Apple’s launch of the Watch in April 2015 has had a profound impact on the watch business. Media attention has focused for the most part on whether Apple poses a threat to Swiss watchmakers. (Not without reason: It is affecting the high-volume, under-$1,000 segment of the Swiss industry.)
But the Apple Watch’s biggest impact, as we noted here a few months ago, has been on the watch industry’s huge fashion-watch segment, whose leader is the Texas-based Fossil Group. Fossil Group sales, which were at record highs in 2014, have been clobbered since the Apple Watch launch. So has its stock price.
So how goes Fossil’s slugfest with Apple? The release of Fossil’s 2017 financial results and its earnings call with financial analysts on Tuesday offered some insights.
In a nutshell, Fossil is still down. Total group sales fell for a third consecutive year, down 8% from 2016, to $2.8 billion. Worse, it fell deeply into the red, reporting a net loss of $478 million for the fiscal year ended Dec. 31, compared to a $78.9 million profit in 2016.
But the company is not out. Its aggressive entry into the wearable category, which began with its purchase of Misfit in December 2015, is going well, its executives say. The group’s sales of wearables nearly doubled in 2017 to $300 million and it predicts strong double-digit growth in that category this year.
Plus, its efforts to streamline the company and cut costs, an exercise it calls “New World Fossil,” are also working, the execs say. They predict that the company will return to profitability as early as this year. Sales growth will take longer: revenue will decline again this year by 6% to 14%, flatten out in 2109, and grow in 2020 and beyond, they predict.
Here are some highlights from Fossil’s results and the earnings call with the financial analysts.
A $17 Billion Market
Fossil is in the battle of its life. Apple is 82 times bigger than Fossil, measured by revenue, and its smartwatch success continues to threaten Fossil’s core watch business. Apple provides no data on watch sales, but Credit Suisse estimates that Apple sold 12 million watches in 2017, out of a total market of 22 million pieces.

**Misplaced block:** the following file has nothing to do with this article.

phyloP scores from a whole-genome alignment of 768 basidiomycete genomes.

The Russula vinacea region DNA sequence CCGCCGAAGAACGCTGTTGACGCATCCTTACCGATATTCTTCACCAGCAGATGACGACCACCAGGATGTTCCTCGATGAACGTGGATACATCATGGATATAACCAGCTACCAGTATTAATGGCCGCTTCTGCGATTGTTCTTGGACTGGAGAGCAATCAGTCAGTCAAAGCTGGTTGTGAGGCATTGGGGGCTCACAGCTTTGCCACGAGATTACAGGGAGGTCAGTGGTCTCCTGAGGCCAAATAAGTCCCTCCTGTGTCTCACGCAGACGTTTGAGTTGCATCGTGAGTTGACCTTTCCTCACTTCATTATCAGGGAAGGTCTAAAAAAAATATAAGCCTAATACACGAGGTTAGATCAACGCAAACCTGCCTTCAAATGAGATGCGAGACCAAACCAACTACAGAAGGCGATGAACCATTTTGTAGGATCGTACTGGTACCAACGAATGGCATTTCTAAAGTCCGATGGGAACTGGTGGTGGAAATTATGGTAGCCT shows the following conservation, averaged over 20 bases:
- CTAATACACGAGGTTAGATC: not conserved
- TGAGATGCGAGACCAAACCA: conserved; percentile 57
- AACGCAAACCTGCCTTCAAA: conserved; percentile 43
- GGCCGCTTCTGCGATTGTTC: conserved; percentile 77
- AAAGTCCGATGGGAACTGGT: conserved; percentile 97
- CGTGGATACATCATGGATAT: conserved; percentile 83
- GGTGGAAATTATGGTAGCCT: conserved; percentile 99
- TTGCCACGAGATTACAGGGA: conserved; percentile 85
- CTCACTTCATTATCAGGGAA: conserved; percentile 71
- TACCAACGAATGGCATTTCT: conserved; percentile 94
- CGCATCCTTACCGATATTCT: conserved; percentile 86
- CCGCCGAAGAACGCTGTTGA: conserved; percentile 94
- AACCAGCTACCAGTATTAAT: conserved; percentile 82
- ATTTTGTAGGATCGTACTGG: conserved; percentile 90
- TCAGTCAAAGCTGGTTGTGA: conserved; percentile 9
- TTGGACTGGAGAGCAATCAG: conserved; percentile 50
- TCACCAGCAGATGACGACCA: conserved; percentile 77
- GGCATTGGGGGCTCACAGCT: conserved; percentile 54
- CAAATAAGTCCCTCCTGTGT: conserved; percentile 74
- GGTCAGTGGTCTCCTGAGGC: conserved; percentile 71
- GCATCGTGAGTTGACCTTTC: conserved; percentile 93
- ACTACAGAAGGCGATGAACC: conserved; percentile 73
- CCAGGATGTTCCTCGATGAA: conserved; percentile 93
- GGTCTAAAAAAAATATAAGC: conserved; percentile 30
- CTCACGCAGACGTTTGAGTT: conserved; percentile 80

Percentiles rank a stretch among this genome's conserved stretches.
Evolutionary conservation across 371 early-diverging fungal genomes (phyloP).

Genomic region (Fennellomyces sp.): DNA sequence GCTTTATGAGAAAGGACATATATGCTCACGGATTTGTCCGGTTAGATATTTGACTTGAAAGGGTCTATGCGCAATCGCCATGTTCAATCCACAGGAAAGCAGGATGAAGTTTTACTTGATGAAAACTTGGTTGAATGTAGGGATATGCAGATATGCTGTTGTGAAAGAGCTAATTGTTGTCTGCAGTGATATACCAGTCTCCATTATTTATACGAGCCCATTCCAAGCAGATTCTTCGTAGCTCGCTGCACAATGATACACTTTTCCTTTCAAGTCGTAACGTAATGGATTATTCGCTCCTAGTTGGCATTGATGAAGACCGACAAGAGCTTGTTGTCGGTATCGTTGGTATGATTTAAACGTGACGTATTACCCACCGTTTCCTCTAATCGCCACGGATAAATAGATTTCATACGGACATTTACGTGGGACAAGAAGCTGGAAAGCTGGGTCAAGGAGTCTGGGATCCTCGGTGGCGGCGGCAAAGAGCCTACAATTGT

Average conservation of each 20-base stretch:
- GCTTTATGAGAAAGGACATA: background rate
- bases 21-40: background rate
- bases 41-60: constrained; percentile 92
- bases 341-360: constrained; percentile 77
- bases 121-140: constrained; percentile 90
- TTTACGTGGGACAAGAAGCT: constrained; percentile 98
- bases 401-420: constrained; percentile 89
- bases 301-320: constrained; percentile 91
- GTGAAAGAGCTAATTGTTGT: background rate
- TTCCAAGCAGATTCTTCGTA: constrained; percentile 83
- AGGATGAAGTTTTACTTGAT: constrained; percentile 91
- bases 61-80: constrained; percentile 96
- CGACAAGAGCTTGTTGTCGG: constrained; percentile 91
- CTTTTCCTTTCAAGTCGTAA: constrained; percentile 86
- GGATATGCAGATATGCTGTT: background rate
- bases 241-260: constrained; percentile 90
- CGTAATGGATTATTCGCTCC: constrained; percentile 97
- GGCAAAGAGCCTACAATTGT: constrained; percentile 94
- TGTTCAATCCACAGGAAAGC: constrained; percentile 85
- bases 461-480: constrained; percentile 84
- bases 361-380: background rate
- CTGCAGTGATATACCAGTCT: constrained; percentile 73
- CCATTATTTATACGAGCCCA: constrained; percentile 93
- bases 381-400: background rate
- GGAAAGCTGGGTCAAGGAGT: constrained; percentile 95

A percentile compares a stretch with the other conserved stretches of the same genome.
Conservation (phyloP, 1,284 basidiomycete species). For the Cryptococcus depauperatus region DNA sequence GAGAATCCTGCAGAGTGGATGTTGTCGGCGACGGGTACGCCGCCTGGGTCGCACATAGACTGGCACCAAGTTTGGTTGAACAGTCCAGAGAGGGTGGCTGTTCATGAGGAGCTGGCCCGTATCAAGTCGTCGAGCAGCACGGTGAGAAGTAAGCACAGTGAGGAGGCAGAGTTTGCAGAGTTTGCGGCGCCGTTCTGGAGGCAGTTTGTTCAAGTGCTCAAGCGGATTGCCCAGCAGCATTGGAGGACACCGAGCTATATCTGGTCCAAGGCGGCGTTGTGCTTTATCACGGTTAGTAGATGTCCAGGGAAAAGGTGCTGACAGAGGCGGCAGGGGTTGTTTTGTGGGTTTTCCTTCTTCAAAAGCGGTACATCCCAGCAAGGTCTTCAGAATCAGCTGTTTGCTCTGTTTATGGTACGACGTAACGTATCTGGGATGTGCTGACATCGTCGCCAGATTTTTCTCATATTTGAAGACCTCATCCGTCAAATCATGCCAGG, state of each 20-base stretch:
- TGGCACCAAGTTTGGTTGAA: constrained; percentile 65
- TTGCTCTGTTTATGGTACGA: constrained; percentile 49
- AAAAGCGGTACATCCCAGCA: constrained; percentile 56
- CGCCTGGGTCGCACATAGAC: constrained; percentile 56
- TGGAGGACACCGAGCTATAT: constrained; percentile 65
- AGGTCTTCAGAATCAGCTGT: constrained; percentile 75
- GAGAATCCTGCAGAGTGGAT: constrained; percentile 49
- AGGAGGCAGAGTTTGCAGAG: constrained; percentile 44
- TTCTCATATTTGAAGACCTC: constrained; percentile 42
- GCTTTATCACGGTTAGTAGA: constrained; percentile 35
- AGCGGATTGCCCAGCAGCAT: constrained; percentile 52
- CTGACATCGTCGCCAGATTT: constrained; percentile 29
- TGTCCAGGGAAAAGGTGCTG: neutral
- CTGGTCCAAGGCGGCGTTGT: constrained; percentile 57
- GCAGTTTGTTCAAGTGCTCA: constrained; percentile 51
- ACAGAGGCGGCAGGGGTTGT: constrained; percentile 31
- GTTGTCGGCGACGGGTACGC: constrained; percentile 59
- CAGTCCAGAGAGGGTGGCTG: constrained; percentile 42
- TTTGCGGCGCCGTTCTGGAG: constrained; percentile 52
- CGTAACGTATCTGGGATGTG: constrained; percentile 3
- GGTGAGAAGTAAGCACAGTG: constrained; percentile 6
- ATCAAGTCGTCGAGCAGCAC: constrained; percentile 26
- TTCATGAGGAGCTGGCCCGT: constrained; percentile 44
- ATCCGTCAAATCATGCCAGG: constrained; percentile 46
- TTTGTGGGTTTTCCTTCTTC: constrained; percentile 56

“The traditional watch business in our price points is clearly being negatively affected by the significant growth in the overall smartwatch category,” Fossil CEO Kosta Kartsotis told the analysts. Fossil watch sales, which account for 80% of the group’s total revenue, fell 5.6% last year to $2.20 billion.
That’s down from an all-time high of $2.74 billion in 2014. In the three years since then, group watch sales have dropped 19.7%. That’s an erosion of more than half a billion dollars in annual watch sales.
Fossil’s response has been to fight fire with fire. It has gone all in on smartwatches. In 2016, it launched 100 new wearable products, in 8 of its 16 brands (six owned, six licensed). In 2017, it rolled out new hybrid and display (i.e., digital) smartwatches in 14 brands in the second half of the year. The sales results surprised the financial analysts. Connected watches generated $142 million in sales in the fourth quarter. Smartwatches accounted for 20% of group watch sales in the fourth quarter; the figure was even higher in the U.S. market. Smartwatches lifted total Fossil-brand watch sales in the second half of the year versus 2016.
In just two years, the Fossil Group has proven itself a player in the smartwatch field. It is now the third largest producer of smartwatches, after Apple and Samsung, according to Credit Suisse analyst, Guillaume Gauvillé.
Said Fossil’s chief financial officer Jeffrey Boyer, “Our success with wearables this past year gives us confidence that wearables will continue to be a growth driver in 2018 and beyond. We see strong double-digit growth in this category in 2018.”